House price increases likely to spell ‘buoyant start’ to 2015
The property market has maintained momentum during 2014
Homes typically piled £42 a day on to their value throughout 2014, as the housing market recovery gathered momentum, research has revealed.
The average property price increased by £15,191 over the last year to reach £268,895 on average, according to Zoopla. But huge variations in the pace of the recovery have been seen across the UK.
Over the last year, property values have typically leapt by £81,619 in London, by £27,675 in Edinburgh and by £21,689 in Aberdeen.
Newcastle, Reading, Dundee, Bristol and Milton Keynes also recorded particularly strong performances in terms of increases this year, the property website said.
Meanwhile, among the weakest-performing cities, average prices have edged up across 2014 by £978 in Bradford and by £1,346 in Hull.
For the second year in a row, Yorkshire and the Humber is the only region where house prices have fallen annually, recording an average decrease of £2,443.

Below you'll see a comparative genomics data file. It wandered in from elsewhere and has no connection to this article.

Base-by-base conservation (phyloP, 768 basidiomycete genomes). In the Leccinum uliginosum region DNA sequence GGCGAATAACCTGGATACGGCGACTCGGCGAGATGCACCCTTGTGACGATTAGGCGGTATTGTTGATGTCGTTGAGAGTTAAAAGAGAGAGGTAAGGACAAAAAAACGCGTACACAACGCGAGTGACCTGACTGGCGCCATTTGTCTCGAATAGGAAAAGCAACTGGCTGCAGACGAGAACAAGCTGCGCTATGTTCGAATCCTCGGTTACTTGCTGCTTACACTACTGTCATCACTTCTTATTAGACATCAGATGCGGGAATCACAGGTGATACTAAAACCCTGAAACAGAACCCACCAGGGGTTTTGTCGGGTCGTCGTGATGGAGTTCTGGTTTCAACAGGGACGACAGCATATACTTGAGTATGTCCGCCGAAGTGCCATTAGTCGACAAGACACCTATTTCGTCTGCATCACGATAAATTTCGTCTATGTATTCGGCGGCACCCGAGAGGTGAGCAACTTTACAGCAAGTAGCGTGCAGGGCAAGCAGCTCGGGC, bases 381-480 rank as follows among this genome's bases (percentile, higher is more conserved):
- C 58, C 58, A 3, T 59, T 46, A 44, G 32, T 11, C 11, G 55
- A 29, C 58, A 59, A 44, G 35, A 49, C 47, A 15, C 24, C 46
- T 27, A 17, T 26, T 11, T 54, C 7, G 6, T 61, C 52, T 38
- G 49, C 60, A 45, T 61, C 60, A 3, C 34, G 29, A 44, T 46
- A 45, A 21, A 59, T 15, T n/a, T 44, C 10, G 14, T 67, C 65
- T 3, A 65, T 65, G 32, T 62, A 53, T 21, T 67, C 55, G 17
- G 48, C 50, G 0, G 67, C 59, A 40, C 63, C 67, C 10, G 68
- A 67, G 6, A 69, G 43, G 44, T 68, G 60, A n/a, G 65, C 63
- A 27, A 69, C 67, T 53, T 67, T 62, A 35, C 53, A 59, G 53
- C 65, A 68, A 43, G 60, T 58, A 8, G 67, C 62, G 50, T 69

At the start of 2014, a surge in demand from house hunters hit the property market, following the full launch of the Government’s flagship Help to Buy mortgage support scheme in late 2013.
An influx of foreign money also continued to support the top-end of the market.
But by mid-2014, there were signs that demand was starting to cool, as speculation mounted over exactly when the Bank of England might start to increase the base rate from the historic 0.5 per cent low.
Stricter mortgage lending rules were also introduced in April, and this caused some disruption to the market as lenders adjusted to how they should interpret the changes.
Zoopla spokesman, Lawrence Hall, said: “The property market has maintained its momentum during 2014, with price increases across most of the country despite initial concerns that the spate of regulatory policies designed to prevent risky lending would curb demand.
“More regions this year saw property prices increase compared with last year, indicating that the property market recovery continues and that the buoyancy will likely continue in 2015.”